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Letter from Lexington.

[Correspondence of Richmond Dispatch.]
Lexington, Va., Oct. 10, 1863.
"Bury me at Lexington, in the Valley of Virginia." These words are said to have been uttered by that great, good, and lamented man, General T. J. Jackson, just before his death, and, in accordance with his sacred command, all that is mortal of the most renowned and successful military genius that the war, or probably that modern ages, has produced, now lies interred within the walls of the Presbyterian cemetery, located in the southwestern suburbs of this delightful village. Nothing marks the spot where his mortal remains lie to distinguish his grave from that of others save a diminutive Confederate flag not larger than a lady's kerchief. This tiny emblem is fastened to a staff not more than two feet long, and placed at the head of the grave, and there waves as if to illustrate the modest pretensions of the great hero of the Valley of Virginia. Close by his side a small grave is to be seen, which contains the remains of his child, who died a few years ago, and not far distant is the grave of his first wife, "Elinor, the daughter of George and Julia Junkin," with a plain marble slab at the head. His late residence is situated near the centre of town, and, like everything else planned by him, is modest and unpretending. It is now tenanted by Dr. Freeman, late of Shenandoah county, Va.

There is much to commend this town as a place of residence to the favor and preference of those seeking a home. It contains about 2,500 inhabitants, and is located, as is well known to most of your readers, in the most fertile and healthy section of the State, combining as it does natural beauty of scenery, together with the elegant style of the many splendid residences which are to be seen in and around the town. It is also one of the principal seats of literature in the South.

The Military Institute, now in a flourishing condition, has over 300 cadets. The Washington College, a well arranged and commodious institution, was erected by the beneficence of John Robertson, Esq., who willed his entire estate for its erection. The Ann Smith Academy, for the instruction of females, is another institution of note, and is well conducted, deserving the liberal patronage which it receives. To this may be added five or six public schools of lesser note.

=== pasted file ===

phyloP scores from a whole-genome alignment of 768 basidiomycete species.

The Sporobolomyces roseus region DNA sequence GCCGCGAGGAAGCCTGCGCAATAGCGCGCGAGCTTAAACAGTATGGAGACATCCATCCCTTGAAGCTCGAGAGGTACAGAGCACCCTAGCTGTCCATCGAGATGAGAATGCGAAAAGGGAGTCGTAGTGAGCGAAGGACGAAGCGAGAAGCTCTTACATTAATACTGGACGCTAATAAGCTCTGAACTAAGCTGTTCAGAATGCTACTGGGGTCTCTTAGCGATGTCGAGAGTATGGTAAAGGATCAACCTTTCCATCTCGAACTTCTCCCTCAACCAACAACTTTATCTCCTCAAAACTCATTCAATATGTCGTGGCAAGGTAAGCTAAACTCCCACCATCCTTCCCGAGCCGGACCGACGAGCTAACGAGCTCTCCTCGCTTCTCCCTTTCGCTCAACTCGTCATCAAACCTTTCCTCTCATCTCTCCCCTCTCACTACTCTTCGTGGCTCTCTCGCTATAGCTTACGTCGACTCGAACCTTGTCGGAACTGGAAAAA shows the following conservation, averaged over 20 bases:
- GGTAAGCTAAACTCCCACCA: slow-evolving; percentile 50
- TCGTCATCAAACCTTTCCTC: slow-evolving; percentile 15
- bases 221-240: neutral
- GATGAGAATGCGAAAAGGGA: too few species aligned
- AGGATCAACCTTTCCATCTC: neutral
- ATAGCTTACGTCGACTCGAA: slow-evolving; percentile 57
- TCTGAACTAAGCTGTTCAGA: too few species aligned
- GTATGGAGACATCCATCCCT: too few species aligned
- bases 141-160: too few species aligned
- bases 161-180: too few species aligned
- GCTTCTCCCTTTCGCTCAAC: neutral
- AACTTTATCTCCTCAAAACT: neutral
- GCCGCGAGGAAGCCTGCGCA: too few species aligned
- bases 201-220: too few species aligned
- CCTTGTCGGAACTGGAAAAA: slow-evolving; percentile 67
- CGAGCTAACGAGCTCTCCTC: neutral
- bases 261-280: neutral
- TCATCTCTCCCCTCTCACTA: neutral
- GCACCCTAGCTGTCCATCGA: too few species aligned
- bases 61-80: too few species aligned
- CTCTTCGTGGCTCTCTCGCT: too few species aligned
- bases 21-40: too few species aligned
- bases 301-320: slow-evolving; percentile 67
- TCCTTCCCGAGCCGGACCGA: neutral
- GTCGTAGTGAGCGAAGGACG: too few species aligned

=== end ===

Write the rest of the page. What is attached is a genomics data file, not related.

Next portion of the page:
There are five churches--two Methodist, one Baptist, one Presbyterian, and one Episcopalian. Like nearly all the residences in the town, they are remarkable for their neat and elegant appearance. It is a fact worthy of note that there cannot be found a dilapidated building within the town limits. Like most other towns the inhabitants have a Mayor. Mr. Geo. W. Adams is the present incumbent of that office, but quiet and good order reigns supreme, and he seldom has any culprits at his bar of justice. As an illustration of the morals of the place, it may be stated that I have been informed by one of the "oldest inhabitants" that he never has yet heard of a robbery being committed in the town. There is now very little business doing, and only three or four stores seem to have any goods, and these are scantily furnished. Every man appears to be living, as it were, "on his own hook." Productive gardens are attached to nearly every house, which relieves the inhabitants of the imposition practiced by Lucksters and market men on us unfortunates of the crowded cities. There are very few, if any, indigent persons here, and but few speculators in the necessaries of life who are residents. Lexington and the counties around are, however, favored by a number of speculators, &c., from abroad. They are said to have come principally from Lynchburg and Richmond. The former city, however, has the reputation of having furnished the larger number who trade in this section, and all that need be done on arrival here is to register your name and write Lynchburg opposite, and you are set down as a merciless extortioner and hell-deserving speculator at once. Something might be said of the home of your correspondent, but knowing, as he does, that there are a number of his fellow-townsmen who have been guilty of the crimes alleged, he will leave those guilty the task of defending themselves.

A public meeting has been called here at November Court, to take into consideration and provide for the wants of the families of soldiers in service, and others in the county who may be in needy circumstances. Dr. Harris, formerly State Senator of the Augusta district, will address the citizens on the occasion. It is also stated that steps will be taken to put a stop to speculating in the necessaries of life within the county; but our Rockbridge friends will find in this that "Jordan is really a hard road to travel," unless they will tar and feather every man who is caught at the nefarious practice. More anon.

O. K.

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